Why Do We Need to Know This Stuff?
Students and licensed pilots alike have found many uses for the VFR Sectional chart. They are great for filling those little empty spaces in the flight bag, they make wonderful gift wrap for anyone who is even remotely aware of aviation, and they substitute as a “view-restricting” device when you forget your hood or foggles. Of course, none of these great ideas are the chart’s primary purpose.
It’s time for us – as instructors – to do the research and put some study time in so that we can do a better job of teaching the VFR chart. There is so much information provided if we just look closely and understand what that big - sometimes hard-to-handle - multi-colored piece of paper is telling us.
As any student pilot will tell you, the VFR chart is loaded with lots of, ummm .... confusing but useful information. Much, much more information than a pilot candidate is taught or can absorb in the relatively short time it takes to prepare for a certificate or rating. Most students learn just enough to “get-by” and to pass the oral portion of their practical test. After a brief refresher for their instrument rating or flight review a lot of the information the chart provides is quickly forgotten.
“Why do we need to know this stuff?” is a familiar question heard by CFIs from their students. As instructors we patiently explain that the primary reason is safety. The chart is an important tool to use in flight planning for several reasons. First, to plan courses and distances from point A to point B using prominent “check-points” to keep from getting lost. Second, to keep him or her out of places they don’t belong. And third, to give them the frequencies they may need to call for help if necessary. There is a whole lot more about the chart for the student to learn, so here is some of that good information.
The chart can also be used to cover instruments so your student will look outside during maneuvers and not focus on the gauges when flying by visual flight rules. After all, we are teaching “VFR” and not “IFR” flight in the primary stage of training. And when we do teach “flight-by-reference to instruments” the chart can be that substitute hood.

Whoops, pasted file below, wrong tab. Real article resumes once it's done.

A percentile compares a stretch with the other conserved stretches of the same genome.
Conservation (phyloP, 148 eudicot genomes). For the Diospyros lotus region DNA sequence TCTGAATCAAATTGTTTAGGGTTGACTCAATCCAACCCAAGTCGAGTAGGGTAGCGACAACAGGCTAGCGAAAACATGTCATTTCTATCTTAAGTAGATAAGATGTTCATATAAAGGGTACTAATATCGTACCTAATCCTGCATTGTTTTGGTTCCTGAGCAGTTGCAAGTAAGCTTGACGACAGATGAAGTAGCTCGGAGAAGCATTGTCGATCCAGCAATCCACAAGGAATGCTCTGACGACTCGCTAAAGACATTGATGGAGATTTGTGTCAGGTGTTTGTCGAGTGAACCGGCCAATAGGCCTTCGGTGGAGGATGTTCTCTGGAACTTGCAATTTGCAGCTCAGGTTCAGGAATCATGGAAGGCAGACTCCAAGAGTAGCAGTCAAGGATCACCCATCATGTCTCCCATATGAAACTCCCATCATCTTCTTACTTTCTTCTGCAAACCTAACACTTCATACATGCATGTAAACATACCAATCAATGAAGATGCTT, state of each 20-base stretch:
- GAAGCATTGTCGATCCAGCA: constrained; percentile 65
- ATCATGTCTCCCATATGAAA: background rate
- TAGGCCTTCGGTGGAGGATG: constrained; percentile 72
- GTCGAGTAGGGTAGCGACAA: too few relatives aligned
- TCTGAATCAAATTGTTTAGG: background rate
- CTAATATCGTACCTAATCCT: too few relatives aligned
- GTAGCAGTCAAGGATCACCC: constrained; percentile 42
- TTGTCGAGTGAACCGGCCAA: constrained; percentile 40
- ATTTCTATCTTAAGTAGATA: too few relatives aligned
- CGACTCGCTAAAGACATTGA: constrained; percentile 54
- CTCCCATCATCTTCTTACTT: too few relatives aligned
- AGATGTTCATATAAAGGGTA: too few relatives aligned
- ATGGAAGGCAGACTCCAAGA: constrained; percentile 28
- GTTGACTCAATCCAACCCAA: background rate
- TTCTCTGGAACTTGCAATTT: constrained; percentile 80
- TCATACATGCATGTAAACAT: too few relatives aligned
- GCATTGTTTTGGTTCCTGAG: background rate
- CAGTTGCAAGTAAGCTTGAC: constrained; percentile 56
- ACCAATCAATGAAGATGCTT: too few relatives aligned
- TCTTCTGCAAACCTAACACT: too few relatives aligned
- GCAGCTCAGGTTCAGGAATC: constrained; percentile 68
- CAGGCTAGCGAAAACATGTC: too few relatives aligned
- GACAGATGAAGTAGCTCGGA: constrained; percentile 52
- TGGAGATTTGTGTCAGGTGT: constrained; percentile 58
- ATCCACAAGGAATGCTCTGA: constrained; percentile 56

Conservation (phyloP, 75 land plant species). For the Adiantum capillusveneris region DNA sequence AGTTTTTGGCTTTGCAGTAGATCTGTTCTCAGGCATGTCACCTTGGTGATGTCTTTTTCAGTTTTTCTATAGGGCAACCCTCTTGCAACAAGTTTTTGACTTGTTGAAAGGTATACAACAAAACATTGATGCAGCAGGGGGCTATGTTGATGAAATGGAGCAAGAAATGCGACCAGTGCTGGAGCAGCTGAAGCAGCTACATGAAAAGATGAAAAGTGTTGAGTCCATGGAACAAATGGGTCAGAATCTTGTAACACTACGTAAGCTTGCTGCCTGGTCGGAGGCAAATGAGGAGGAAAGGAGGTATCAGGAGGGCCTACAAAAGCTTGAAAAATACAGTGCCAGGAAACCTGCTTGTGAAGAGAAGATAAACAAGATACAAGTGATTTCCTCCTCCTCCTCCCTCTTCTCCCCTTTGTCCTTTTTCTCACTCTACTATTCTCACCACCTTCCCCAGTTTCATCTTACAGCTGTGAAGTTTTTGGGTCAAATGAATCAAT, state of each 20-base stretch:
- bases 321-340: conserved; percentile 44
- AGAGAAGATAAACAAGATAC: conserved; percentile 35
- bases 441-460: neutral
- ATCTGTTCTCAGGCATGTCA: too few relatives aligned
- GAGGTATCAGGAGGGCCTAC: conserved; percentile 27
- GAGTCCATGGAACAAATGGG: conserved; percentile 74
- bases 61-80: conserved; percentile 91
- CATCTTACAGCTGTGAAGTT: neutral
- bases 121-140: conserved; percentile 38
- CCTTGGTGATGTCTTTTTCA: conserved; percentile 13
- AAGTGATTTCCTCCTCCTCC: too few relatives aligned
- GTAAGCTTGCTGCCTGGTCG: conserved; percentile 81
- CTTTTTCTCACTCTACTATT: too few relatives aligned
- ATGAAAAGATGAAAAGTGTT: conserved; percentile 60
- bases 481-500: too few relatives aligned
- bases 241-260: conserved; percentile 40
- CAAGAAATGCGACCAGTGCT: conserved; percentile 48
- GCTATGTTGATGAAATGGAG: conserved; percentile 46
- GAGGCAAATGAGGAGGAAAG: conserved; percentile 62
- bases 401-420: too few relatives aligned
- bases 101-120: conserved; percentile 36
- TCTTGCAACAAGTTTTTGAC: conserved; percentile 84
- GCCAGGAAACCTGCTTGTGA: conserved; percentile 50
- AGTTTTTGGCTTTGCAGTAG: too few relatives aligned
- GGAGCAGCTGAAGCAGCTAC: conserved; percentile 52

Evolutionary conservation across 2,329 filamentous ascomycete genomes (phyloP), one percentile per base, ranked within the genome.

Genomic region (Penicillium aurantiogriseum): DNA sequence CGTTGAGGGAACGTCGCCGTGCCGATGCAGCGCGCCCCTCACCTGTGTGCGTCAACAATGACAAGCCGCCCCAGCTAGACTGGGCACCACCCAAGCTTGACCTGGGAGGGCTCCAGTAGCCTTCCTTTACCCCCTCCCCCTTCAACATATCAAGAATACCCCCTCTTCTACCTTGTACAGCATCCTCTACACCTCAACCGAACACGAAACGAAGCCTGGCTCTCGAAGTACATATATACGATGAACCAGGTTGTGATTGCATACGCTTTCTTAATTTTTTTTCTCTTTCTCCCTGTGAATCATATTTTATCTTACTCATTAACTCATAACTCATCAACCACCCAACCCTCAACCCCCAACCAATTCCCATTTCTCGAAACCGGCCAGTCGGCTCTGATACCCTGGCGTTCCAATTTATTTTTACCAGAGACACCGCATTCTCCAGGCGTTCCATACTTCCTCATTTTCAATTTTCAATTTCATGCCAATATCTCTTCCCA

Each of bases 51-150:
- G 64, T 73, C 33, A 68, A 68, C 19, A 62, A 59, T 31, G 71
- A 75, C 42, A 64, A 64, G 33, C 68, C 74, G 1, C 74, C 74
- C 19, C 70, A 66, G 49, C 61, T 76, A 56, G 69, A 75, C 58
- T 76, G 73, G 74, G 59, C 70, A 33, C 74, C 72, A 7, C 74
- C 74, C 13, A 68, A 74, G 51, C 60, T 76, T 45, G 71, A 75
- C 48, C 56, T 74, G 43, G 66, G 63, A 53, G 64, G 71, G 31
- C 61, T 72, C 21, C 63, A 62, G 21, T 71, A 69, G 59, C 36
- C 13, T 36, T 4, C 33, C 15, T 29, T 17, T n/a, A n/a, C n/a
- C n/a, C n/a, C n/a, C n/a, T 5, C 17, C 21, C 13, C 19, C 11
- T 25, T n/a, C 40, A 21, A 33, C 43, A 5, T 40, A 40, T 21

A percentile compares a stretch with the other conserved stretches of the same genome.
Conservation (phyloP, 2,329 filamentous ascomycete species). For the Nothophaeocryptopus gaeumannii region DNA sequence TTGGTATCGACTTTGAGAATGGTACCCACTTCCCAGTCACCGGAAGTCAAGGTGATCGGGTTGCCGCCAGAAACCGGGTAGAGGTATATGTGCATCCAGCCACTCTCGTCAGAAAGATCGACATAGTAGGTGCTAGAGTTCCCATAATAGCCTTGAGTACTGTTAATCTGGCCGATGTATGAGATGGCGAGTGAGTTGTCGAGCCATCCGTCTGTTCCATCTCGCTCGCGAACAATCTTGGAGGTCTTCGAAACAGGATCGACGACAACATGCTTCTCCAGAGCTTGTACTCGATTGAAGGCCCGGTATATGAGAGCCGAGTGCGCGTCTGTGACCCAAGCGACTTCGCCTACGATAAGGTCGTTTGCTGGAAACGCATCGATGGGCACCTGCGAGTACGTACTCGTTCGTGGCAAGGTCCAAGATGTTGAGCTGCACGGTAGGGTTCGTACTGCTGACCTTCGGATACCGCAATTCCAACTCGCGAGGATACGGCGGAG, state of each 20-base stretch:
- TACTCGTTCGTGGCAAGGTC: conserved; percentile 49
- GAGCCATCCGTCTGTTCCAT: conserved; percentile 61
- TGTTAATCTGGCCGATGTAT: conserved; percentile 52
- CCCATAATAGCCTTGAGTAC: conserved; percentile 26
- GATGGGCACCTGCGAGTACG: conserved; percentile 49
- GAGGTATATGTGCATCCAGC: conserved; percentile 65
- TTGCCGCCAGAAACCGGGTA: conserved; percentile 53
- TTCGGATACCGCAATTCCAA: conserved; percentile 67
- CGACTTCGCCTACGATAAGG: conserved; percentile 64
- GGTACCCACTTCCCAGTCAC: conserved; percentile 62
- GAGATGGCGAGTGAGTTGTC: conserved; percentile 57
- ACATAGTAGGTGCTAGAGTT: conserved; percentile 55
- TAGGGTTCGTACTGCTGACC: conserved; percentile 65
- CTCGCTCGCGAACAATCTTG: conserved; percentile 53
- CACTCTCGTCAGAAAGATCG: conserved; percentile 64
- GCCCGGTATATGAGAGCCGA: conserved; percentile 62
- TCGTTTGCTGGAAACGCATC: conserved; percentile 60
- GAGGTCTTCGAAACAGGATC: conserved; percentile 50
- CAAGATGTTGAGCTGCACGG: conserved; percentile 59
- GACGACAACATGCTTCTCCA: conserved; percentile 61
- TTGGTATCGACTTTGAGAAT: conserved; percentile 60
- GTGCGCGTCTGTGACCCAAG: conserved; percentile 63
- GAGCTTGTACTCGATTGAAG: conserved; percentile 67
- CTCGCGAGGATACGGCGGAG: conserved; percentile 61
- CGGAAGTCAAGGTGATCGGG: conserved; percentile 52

It’s time for us – as instructors – to do the research and put some study time in so that we can do a better job of teaching the VFR chart. There is so much information provided if we just look closely and understand what that big - sometimes hard-to-handle - multi-colored piece of paper is telling us. (Did you know that there is an easy way to always open the chart to the correct side?) Of all the resources we introduce to our students, the VFR chart is right on top of the list as an important document to be understood and taken along on every flight. We CFIs need to learn as much as possible about the charts and airspace and can accomplish this by spending some time in the Aeronautical Information Manual – Chapter 3; FAR Part 71 and 91; on the internet; and attend an Airspace seminar in our area. Additionally, I would like to share here, some information that I have learned over the years. I hope you learn something new that you can add to your knowledge of Airspace.
Are you telling your student how to use the chart to find Flight Service Station (FSS) frequencies? How about how to use the chart tab to determine when and where to fly to safely navigate Military Operating Areas, or how to find the correct frequency to get a Class B clearance? How about how to determine where IFR traffic will be? IFR? Isn’t there a separate chart for that? We’ll cover more about this in a minute.